NEW YORK (Reuters) - A disgraced former McKinsey & Co partner told jurors he leaked secrets about the elite consulting firm's clients in exchange for $1.75 million in hidden payments from onetime friend Raj Rajaratnam, the main defendant in the biggest U.S. insider trading trial in years.
Anil Kumar said the Galleon hedge fund founder told him: "You work very, very hard. You are underpaid. People are making fortunes ... so just keep track of your knowledge and share it with me."
The calmly delivered testimony for the prosecution capped a day when the Manhattan federal jury also for the first time heard the voice of Rajaratnam captured on FBI wiretaps. On the tapes, he is heard at times giggling with associates and on other occasions speaking rapidly in a high-pitched voice, rattling off numbers and acronyms for companies.
Kumar's testimony will resume on Monday.
Prosecutors say the Galleon Group founder made $45 million in illicit profit from 2003 to March 2009 through insider trading. His multimillion-dollar defense team contends that he conducted legitimate stock research and did not gain an unfair advantage over other investors.
Rajaratnam took notes on a legal pad while Kumar testified. Kumar, 52, dressed in business attire, avoided Rajaratnam's gaze.
The Sri Lankan-born Rajaratnam, free on bail since his October 2009 arrest, is accused of creating a network of tipsters who fed him inside information. His trial is the signature case in an insider trading probe that has shaken the secretive $1.9 trillion hedge fund industry.
Kumar is among 19 people who have pleaded guilty to conspiracy or fraud charges in the broad Galleon probe. He admitted accepting $1.75 million from Rajaratnam and said he tipped the onetime billionaire on deals involving McKinsey clients including chipmaker Advanced Micro Devices.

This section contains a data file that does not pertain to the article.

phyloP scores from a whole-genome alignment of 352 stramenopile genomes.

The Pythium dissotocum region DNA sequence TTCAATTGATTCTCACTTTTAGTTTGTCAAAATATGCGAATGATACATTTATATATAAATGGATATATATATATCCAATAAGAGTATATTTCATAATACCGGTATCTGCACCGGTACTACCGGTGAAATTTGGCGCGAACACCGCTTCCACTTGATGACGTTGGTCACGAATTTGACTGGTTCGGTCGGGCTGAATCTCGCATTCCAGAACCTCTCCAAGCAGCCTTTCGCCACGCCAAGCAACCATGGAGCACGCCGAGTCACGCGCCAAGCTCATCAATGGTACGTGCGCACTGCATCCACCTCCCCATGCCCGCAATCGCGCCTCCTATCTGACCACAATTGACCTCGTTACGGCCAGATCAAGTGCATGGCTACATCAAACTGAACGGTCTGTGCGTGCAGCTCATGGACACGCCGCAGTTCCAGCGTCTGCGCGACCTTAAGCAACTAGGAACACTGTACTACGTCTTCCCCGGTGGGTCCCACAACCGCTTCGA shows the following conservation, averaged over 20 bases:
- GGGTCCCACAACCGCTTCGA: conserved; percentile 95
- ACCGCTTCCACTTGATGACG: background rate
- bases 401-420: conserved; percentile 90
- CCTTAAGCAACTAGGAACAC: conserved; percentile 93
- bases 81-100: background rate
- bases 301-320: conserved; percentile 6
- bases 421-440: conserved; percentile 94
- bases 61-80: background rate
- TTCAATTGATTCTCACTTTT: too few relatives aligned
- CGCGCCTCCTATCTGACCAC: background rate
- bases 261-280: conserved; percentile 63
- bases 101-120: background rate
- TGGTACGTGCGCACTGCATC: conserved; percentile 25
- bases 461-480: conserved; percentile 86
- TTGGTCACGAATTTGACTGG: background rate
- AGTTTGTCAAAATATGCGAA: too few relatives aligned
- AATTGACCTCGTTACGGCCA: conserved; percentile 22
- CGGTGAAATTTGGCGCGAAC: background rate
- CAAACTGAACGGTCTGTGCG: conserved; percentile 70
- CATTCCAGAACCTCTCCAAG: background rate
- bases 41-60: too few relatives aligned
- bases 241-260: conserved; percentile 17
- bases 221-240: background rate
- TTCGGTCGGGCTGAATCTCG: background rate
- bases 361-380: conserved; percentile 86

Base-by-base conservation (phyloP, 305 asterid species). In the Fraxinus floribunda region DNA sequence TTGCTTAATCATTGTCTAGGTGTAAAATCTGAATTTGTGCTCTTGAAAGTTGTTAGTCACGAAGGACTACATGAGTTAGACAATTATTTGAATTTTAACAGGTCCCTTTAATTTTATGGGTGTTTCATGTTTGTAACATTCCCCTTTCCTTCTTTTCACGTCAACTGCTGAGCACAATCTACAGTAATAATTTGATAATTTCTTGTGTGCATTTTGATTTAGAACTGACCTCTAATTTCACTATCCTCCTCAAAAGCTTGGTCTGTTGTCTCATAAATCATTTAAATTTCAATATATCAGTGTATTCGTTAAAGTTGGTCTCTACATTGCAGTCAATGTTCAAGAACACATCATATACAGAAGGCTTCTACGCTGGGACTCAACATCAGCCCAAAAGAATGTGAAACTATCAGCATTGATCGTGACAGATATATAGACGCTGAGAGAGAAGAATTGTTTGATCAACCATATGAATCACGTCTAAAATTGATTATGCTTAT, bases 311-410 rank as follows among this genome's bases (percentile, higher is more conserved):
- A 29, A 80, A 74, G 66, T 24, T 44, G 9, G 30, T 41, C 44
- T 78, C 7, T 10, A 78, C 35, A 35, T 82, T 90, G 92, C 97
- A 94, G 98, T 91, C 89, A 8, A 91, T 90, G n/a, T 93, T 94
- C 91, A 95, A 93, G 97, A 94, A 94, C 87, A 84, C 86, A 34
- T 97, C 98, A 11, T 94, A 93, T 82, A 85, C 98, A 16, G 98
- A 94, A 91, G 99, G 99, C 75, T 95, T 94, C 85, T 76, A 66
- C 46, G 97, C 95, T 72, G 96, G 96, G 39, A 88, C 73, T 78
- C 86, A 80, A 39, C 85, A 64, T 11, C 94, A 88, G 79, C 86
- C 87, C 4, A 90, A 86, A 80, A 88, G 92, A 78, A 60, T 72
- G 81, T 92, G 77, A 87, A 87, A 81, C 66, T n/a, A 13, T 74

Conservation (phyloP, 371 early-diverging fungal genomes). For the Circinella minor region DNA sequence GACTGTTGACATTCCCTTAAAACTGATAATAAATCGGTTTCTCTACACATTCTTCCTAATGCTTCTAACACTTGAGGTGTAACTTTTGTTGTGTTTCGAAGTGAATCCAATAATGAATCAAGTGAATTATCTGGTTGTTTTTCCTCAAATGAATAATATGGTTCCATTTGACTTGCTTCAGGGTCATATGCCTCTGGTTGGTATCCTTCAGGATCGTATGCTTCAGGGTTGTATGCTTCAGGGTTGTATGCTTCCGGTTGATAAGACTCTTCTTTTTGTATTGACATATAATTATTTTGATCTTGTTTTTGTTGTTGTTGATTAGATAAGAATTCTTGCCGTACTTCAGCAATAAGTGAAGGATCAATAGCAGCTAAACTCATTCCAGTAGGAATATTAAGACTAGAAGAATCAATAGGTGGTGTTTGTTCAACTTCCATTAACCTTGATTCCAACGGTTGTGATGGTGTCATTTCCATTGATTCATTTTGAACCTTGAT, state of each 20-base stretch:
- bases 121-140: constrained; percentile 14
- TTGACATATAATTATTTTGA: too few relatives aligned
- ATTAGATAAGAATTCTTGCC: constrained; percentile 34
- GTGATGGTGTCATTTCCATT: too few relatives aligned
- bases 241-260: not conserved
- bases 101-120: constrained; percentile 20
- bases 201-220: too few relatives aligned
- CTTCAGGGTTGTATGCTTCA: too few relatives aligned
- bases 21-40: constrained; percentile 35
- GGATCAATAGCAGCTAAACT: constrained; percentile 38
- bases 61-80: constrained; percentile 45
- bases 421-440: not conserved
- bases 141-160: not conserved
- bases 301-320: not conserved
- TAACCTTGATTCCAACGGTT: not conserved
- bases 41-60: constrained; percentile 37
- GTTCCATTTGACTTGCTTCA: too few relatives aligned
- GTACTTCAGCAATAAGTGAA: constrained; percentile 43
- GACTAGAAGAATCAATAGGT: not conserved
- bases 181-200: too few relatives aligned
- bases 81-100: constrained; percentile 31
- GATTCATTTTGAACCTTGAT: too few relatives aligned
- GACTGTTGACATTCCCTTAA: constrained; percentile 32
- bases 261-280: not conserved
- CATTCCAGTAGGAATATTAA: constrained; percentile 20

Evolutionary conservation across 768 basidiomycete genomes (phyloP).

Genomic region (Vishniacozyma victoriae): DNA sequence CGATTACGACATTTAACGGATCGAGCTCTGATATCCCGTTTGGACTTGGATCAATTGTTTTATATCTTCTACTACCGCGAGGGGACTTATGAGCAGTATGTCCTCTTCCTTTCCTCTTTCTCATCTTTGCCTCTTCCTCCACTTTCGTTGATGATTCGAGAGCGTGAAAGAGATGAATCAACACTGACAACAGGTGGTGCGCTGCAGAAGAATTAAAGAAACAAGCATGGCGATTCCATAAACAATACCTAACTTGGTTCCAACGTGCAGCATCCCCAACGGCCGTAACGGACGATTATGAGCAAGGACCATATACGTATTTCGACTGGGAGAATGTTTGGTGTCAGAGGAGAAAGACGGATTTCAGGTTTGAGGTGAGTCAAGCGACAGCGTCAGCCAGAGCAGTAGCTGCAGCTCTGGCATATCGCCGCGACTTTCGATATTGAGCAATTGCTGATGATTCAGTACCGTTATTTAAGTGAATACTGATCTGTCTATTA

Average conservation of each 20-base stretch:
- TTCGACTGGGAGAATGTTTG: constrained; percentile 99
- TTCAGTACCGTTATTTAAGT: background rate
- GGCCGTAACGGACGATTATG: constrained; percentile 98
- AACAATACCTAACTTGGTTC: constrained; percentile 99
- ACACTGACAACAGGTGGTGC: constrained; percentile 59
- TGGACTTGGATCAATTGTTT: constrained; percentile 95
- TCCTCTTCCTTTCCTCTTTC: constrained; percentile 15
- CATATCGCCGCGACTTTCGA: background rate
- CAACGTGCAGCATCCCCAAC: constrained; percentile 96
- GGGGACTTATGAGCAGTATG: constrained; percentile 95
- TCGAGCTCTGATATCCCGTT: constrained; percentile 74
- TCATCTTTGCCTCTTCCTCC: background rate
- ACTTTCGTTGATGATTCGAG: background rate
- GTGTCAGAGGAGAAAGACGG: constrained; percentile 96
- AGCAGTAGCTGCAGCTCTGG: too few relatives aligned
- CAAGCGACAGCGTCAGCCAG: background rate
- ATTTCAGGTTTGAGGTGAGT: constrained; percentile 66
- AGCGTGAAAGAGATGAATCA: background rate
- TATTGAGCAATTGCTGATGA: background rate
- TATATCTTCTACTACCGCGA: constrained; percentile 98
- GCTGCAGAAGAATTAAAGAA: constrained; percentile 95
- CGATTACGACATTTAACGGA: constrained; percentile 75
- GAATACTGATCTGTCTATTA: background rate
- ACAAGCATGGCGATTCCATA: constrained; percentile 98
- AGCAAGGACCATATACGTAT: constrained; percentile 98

"I told him there were advanced discussions both with Dell and Hewlett Packard," Kumar testified. He said Rajaratnam responded that "that was very useful information."
AMD ultimately announced a pilot program with Hewlett Packard in February 2004 worth $400 million to the chipmaker.
U.S. prosecutor Jonathan Streeter projected onto courtroom screens a confidential McKinsey document that referred to computer maker HP with the code name "New Hampshire."
The Galleon probe has been embarrassing to McKinsey, which has not been accused of wrongdoing. The U.S. Securities and Exchange Commission accused Rajat Gupta, the consultancy's former chief, of supplying Goldman Sachs secrets to Rajaratnam when he sat on the bank's board.
The case stands out from previous insider trading scandals -- such as those of the mid-1980s involving speculator Ivan Boesky and junk bond financier Michael Milken -- because of the government's widescale use of wiretaps.
Rajaratnam, sitting behind the defense table in the crowded courtroom, did not react to hearing the digital recordings of his mobile phone calls being played.
Along with Kumar, the recordings featured another friend-turned-government-witness, Intel Corp's Rajiv Goel, and former Galleon employee Adam Smith, who will also testify in the two-month trial.
In a May 2008 call played for the 12 jurors, Rajaratnam is heard talking with one-time employee Smith.
Rajaratnam asks Smith how the market is treating him and Smith answers: "Like a baby treats a diaper." Rajaratnam laughs and the two men go on to discuss Vishay Intertechnology Inc, a company prosecutors cited in charges against both men.
The government contends that Smith and Rajaratnam conspired to obtain secret information about a potential acquisition of Vishay. As it turned out, Vishay was never acquired.
Kumar's testimony followed that of FBI Special Agent Diane Wehner, who described how she became familiar with Rajaratnam's voice by listening in to his conversations. But defense attorney Terence Lynam, on cross examination, pointed out that she did not know whether Rajaratnam's discussions caught on the tapes were based on Galleon stock research or not.
The case is USA v Raj Rajaratnam et al, U.S. District Court for the Southern District of New York, No. 09-01184.
(Editing by Steve Orlofsky, Gary Hill)
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